Q&A With Scientist On Ocean Plastic
Marcus Eriksen, co-founder of 5Gyres.org and lead author of a recently published study on the amount of floating plastic debris, recently took to social news website reddit to answer questions on plastic pollution. We’ve picked out a few that might inspire you to have a think about the way you’re using plastic
Q: Is the Great Pacific Garbage Patch really a "plastic island"?
Marcus: "No ... Garbage patches are plastic shredders. They are temporary places where plastic is torn apart by marine life and made brittle by UV sunlight, then some chemical and biodegradation happens. Garbage patches are not islands, they are a thin soup of microplastic."
Q: Is there any indication from your research as to how much plastic is entering the oceans on a daily or annual basis?
"That’s really unknown. There’s no good data out there. I can tell you that all of my coastal surveys come up with plenty of trash. Recently, from Bali to Christmas Island, I found tons of large trash. On Christmas Island I could have counted 10,000 flip flops."
Q: Who is dumping all that plastic in the ocean?
"We all are, especially developing countries with no waste management. But much of it comes from a lack of value for post-consumer products. I urge the plastics industries to go for 100% recovery of their products or 100% environmental harmlessness."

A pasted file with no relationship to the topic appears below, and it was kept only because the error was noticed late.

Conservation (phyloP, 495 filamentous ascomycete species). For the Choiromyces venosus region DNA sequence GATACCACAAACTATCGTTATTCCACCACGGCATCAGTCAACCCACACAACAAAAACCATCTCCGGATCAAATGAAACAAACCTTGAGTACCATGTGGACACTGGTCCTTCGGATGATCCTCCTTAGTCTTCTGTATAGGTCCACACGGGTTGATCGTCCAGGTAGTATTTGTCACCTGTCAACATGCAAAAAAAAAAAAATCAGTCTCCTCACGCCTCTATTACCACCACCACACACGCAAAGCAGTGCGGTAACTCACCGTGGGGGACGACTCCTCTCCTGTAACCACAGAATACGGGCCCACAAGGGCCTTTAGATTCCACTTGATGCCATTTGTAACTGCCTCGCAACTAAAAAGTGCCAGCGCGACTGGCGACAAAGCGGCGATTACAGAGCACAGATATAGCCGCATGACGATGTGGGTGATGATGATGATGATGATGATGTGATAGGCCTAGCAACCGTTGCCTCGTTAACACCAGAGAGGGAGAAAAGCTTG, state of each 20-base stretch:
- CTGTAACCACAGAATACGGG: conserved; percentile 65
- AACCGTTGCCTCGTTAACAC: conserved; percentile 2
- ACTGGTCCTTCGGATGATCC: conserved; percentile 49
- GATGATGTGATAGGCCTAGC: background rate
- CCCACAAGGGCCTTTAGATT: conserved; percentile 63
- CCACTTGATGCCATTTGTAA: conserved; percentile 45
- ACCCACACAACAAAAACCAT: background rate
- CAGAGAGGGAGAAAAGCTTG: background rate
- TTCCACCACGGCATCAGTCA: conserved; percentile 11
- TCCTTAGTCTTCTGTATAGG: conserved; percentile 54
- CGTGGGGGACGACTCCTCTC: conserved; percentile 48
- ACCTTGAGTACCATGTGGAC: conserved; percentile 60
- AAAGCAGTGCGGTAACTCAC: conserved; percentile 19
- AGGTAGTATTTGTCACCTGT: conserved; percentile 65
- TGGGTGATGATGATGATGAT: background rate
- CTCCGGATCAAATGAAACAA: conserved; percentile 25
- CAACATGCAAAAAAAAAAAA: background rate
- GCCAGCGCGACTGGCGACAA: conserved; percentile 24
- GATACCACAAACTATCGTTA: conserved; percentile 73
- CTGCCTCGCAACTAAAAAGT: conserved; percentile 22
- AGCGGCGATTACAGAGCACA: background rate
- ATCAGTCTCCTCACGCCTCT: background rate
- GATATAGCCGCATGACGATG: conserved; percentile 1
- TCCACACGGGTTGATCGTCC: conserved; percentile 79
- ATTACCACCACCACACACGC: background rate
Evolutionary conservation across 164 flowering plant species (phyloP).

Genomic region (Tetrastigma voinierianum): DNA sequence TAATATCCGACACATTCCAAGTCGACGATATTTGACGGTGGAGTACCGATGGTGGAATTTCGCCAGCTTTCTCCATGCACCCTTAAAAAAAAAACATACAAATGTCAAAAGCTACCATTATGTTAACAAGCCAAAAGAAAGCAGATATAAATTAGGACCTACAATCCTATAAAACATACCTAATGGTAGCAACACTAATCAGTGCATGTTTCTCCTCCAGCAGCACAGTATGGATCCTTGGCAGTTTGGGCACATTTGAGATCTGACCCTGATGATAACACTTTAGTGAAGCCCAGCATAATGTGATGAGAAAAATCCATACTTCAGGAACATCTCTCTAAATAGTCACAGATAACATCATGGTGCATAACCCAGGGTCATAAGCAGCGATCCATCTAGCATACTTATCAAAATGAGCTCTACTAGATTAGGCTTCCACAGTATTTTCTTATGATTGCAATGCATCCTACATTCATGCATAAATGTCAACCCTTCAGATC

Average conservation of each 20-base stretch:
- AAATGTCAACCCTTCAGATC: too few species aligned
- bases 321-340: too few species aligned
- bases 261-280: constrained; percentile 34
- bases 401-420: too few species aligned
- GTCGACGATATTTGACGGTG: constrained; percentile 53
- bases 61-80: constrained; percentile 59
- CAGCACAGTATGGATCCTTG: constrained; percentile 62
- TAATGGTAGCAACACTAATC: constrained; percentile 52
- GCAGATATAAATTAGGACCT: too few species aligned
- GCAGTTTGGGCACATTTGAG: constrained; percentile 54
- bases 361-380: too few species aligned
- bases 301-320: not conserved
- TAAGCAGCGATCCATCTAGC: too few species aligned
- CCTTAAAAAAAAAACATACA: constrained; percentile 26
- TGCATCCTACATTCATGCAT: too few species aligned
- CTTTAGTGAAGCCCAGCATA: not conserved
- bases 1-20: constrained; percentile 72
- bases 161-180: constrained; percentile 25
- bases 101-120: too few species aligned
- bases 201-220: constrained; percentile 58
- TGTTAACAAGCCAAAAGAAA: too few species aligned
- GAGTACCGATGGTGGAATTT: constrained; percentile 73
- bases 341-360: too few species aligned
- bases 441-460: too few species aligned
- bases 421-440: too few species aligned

Q: Which cleanup efforts do you think are the most effective?
"Incentivising fishermen to go after lost nets and buoys. That's about it. The rest of [ocean plastic] is fragmenting quickly. We really need to focus on upstream solutions. Industry has to step up and begin a design overhaul to make sure all is 100% recovered or 100% environmentally harmless."
Q: AS A PACKAGING DESIGNER, WHAT CAN I DO TO HELP REDUCE THE AMOUNT OF PACKAGING LITTERED AND PLACED IN LANDFILLS BESIDES REDUCING THE MATERIALS IN THE PACKAGING ITSELF?
"I was in India 6 months ago and borrowed a bicycle to follow a waste picker around Delhi. I learned what has value and doesn’t. There were millions of sachet packets on the ground. That’s an excellent example of a product that needs a design overhaul. Design it so that it has value, or use something completely environmentally benign."
Q: What packaging material do you see as being the best from a sustainability standpoint – that is, in terms of recyclability, product protection, transportation weight and extraction?
"The best material, if you must use plastic, is likely PET. The recycling industry seems to have the easiest time with it. It has its own inherent market value without subsidies. If a product were all PET, then its value and recovery would be increased."
Read the full Q&A on reddit here.